Last Night in Sweden…Eating, Drinking, and Making Merry

At dinner tonight, at yet another cousin’s house, we ate Swedish smörgasbord, complete with herring with mustard sauce, herring with tomato sauce, and regular pickled herring with spices, and, of course, Swedish meatballs, potatoes, ‘house cheese,’ and crackers.  I tried everything.  Very proud of that.  Not the herring type.  But surprised myself with liking the regular herring pretty well. Oh.  And then there was also the Swedish aquavit (shnapps).

The son of our hosts told me that they sing when they drink this particular drink.  I thought he was joking, but it’s true.  When someone lifts his or her glass to drink, everyone must drink, but before anyone can sip, all must sing in unison a song.  My friend, W., and I were sitting with glasses in hand listening to the first boisterous song.  Then everyone drank, and so we drank a little.  We put the glasses down and everyone suddenly sprang back into song. We jumped with surprise! Then everyone howled with laughter.  That was the beginning of the end of any remaining barrier between us.  The ice was broken.  We were real with each other.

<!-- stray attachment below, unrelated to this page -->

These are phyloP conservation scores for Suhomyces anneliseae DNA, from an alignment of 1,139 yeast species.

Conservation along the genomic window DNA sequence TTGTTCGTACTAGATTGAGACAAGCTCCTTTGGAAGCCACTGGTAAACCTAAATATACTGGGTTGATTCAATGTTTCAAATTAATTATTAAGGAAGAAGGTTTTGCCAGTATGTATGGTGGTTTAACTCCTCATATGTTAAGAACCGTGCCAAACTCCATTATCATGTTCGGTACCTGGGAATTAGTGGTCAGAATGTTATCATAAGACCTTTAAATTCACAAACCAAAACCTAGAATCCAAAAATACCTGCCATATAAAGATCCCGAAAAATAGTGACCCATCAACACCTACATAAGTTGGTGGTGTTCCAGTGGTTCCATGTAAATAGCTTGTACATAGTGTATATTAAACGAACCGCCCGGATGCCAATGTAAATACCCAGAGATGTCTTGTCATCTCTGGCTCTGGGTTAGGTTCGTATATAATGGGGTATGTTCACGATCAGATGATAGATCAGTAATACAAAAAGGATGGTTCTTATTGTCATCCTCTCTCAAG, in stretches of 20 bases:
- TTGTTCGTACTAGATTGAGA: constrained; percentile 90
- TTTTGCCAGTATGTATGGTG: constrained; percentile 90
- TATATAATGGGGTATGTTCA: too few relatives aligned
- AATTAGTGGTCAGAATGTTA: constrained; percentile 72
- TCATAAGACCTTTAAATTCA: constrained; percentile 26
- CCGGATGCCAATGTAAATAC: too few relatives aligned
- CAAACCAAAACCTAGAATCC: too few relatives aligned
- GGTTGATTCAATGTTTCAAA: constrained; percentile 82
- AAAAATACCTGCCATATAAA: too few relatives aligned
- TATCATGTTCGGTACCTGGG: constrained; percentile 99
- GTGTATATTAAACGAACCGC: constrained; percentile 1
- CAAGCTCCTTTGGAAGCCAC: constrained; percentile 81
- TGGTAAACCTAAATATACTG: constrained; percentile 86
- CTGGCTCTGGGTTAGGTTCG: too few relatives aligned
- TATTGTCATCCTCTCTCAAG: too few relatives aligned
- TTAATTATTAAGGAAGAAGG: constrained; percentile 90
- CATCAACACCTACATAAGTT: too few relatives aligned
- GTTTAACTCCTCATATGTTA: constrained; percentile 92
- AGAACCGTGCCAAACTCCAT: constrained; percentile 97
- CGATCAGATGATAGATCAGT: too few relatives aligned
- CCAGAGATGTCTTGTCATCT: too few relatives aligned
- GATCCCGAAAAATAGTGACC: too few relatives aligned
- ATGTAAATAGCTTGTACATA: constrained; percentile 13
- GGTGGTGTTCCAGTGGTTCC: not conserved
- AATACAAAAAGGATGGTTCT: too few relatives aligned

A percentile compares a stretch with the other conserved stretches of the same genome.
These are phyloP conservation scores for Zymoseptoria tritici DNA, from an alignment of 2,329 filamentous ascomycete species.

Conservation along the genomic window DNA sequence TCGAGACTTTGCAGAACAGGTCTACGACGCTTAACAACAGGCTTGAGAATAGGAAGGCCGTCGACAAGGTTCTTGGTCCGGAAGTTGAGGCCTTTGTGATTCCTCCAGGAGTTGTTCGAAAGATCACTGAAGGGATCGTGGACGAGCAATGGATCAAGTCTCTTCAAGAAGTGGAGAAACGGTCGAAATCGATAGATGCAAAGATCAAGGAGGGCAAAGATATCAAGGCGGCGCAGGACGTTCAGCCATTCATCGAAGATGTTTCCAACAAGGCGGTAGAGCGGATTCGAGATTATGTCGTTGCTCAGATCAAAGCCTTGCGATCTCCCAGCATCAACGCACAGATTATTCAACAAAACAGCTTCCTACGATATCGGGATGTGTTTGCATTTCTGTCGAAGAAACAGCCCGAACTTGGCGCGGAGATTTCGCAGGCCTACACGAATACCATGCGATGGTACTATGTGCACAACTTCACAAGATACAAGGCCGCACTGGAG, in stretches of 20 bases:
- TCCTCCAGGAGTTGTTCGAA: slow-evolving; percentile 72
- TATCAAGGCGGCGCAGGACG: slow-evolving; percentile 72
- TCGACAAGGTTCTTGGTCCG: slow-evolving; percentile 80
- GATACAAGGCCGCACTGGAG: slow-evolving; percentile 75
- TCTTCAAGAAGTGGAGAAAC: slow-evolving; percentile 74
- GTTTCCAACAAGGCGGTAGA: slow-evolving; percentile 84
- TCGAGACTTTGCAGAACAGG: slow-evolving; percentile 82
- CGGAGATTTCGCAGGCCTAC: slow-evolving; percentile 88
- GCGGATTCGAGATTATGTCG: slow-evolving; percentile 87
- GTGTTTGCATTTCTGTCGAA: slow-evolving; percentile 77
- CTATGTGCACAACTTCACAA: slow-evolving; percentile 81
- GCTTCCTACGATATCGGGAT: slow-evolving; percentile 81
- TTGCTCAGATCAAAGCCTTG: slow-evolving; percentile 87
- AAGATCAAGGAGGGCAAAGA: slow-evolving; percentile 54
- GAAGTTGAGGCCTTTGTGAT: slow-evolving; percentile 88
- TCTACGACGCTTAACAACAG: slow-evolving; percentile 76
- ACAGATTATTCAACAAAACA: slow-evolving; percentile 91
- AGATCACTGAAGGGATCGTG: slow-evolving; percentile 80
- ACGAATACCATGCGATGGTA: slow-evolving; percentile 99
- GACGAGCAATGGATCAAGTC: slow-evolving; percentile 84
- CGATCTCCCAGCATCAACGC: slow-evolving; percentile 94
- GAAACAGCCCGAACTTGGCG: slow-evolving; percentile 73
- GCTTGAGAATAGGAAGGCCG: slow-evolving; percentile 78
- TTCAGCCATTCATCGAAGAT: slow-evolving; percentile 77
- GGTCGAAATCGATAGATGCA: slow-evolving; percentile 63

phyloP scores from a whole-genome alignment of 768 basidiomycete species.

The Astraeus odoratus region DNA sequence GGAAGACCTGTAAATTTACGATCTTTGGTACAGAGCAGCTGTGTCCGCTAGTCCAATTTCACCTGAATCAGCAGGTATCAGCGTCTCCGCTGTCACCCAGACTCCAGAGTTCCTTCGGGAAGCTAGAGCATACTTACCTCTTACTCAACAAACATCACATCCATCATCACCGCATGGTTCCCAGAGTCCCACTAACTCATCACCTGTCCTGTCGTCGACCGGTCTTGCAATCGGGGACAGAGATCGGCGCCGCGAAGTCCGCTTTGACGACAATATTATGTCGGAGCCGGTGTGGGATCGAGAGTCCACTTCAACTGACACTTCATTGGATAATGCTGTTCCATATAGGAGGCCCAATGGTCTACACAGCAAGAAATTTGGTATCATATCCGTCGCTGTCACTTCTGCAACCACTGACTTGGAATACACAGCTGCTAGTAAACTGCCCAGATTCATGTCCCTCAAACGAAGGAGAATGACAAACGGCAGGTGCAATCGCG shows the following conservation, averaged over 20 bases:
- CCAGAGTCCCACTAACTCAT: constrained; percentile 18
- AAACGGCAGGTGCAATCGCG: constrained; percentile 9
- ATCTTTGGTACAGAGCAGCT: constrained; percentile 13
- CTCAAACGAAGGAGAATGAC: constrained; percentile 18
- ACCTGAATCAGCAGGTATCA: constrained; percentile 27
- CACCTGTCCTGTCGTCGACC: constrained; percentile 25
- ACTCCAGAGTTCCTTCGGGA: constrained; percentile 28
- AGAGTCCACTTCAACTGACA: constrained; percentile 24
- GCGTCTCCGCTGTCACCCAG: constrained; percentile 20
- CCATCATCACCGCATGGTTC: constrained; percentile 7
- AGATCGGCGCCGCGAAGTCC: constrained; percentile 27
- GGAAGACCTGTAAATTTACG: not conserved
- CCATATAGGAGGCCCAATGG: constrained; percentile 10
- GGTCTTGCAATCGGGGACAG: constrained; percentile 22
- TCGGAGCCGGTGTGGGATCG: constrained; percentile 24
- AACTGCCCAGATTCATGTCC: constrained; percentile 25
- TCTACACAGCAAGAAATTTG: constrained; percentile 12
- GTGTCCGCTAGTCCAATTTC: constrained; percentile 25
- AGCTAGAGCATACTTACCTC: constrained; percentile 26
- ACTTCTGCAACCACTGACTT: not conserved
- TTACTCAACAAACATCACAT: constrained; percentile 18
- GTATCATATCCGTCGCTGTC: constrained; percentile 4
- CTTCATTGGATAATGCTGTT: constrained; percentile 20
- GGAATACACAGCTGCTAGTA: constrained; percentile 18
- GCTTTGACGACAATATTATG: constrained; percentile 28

Relatives came and went, weaving in and out of our lives throughout the last few days. As we said goodbye to each person in the end, though, it got harder and harder for me.  When I planned this trip, how could I have thought this would be enough time in this place? I just found these people.  How could I now turn around and leave?  Further, if it’s this hard now, for me, how much more terrible for Oscar and his family to leave forever for America….

When the last two cousins brought us back to the hotel late tonight, they told us they would see us in the morning, even though we leave early for Göteborg, and the train station is right next to the hotel, so we could walk the three steps to the platform alone.  🙂  No, they said, we will not say goodbye now.  I was relieved beyond words.  I am not ready to part either. How I’ll manage it tomorrow I don’t know.

Then again, already we are planning our next meeting, me and my twenty-two Swedish cousins.  What will come first: my return (with my son and husband or an American relative) to these ‘new’ cousins, OR a visit from them to my home, where I have invited them?  Time will tell, but one thing’s for sure, now that we have found each other, we will not be lost to one another again.


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